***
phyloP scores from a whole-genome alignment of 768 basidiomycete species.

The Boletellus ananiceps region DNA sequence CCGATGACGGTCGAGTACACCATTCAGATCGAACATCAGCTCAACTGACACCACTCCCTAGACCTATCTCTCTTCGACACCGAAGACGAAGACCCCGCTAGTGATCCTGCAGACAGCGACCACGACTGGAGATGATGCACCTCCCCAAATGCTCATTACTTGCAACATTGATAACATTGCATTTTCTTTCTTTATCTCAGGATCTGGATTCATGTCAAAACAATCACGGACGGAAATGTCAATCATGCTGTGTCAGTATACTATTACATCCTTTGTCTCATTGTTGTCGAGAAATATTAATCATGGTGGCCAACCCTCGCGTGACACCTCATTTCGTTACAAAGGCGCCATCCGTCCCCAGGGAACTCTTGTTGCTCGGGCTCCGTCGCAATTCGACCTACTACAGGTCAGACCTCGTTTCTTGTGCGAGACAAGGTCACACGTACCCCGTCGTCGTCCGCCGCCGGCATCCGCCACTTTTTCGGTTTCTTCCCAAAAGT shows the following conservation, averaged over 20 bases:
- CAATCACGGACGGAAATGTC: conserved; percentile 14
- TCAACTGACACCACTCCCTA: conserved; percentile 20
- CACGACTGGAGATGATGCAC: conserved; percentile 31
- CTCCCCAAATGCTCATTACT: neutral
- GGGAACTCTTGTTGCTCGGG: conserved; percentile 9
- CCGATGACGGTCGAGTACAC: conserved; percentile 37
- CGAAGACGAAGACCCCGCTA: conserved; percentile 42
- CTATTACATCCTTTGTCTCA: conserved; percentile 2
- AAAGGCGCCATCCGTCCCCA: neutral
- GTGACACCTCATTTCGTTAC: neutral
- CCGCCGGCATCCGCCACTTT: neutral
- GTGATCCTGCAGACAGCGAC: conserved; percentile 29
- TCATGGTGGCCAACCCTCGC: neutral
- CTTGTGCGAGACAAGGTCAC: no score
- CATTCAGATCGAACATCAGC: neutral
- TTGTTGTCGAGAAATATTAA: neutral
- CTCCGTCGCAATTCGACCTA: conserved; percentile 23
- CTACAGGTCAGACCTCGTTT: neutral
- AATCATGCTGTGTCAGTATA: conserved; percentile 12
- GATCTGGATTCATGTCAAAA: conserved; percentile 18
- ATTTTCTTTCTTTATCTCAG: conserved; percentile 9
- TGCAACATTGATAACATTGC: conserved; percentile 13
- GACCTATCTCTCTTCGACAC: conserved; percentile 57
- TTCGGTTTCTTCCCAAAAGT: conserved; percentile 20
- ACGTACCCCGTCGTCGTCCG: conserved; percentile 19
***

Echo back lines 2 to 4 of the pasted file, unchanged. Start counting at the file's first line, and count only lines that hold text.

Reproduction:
The Boletellus ananiceps region DNA sequence CCGATGACGGTCGAGTACACCATTCAGATCGAACATCAGCTCAACTGACACCACTCCCTAGACCTATCTCTCTTCGACACCGAAGACGAAGACCCCGCTAGTGATCCTGCAGACAGCGACCACGACTGGAGATGATGCACCTCCCCAAATGCTCATTACTTGCAACATTGATAACATTGCATTTTCTTTCTTTATCTCAGGATCTGGATTCATGTCAAAACAATCACGGACGGAAATGTCAATCATGCTGTGTCAGTATACTATTACATCCTTTGTCTCATTGTTGTCGAGAAATATTAATCATGGTGGCCAACCCTCGCGTGACACCTCATTTCGTTACAAAGGCGCCATCCGTCCCCAGGGAACTCTTGTTGCTCGGGCTCCGTCGCAATTCGACCTACTACAGGTCAGACCTCGTTTCTTGTGCGAGACAAGGTCACACGTACCCCGTCGTCGTCCGCCGCCGGCATCCGCCACTTTTTCGGTTTCTTCCCAAAAGT shows the following conservation, averaged over 20 bases:
- CAATCACGGACGGAAATGTC: conserved; percentile 14
- TCAACTGACACCACTCCCTA: conserved; percentile 20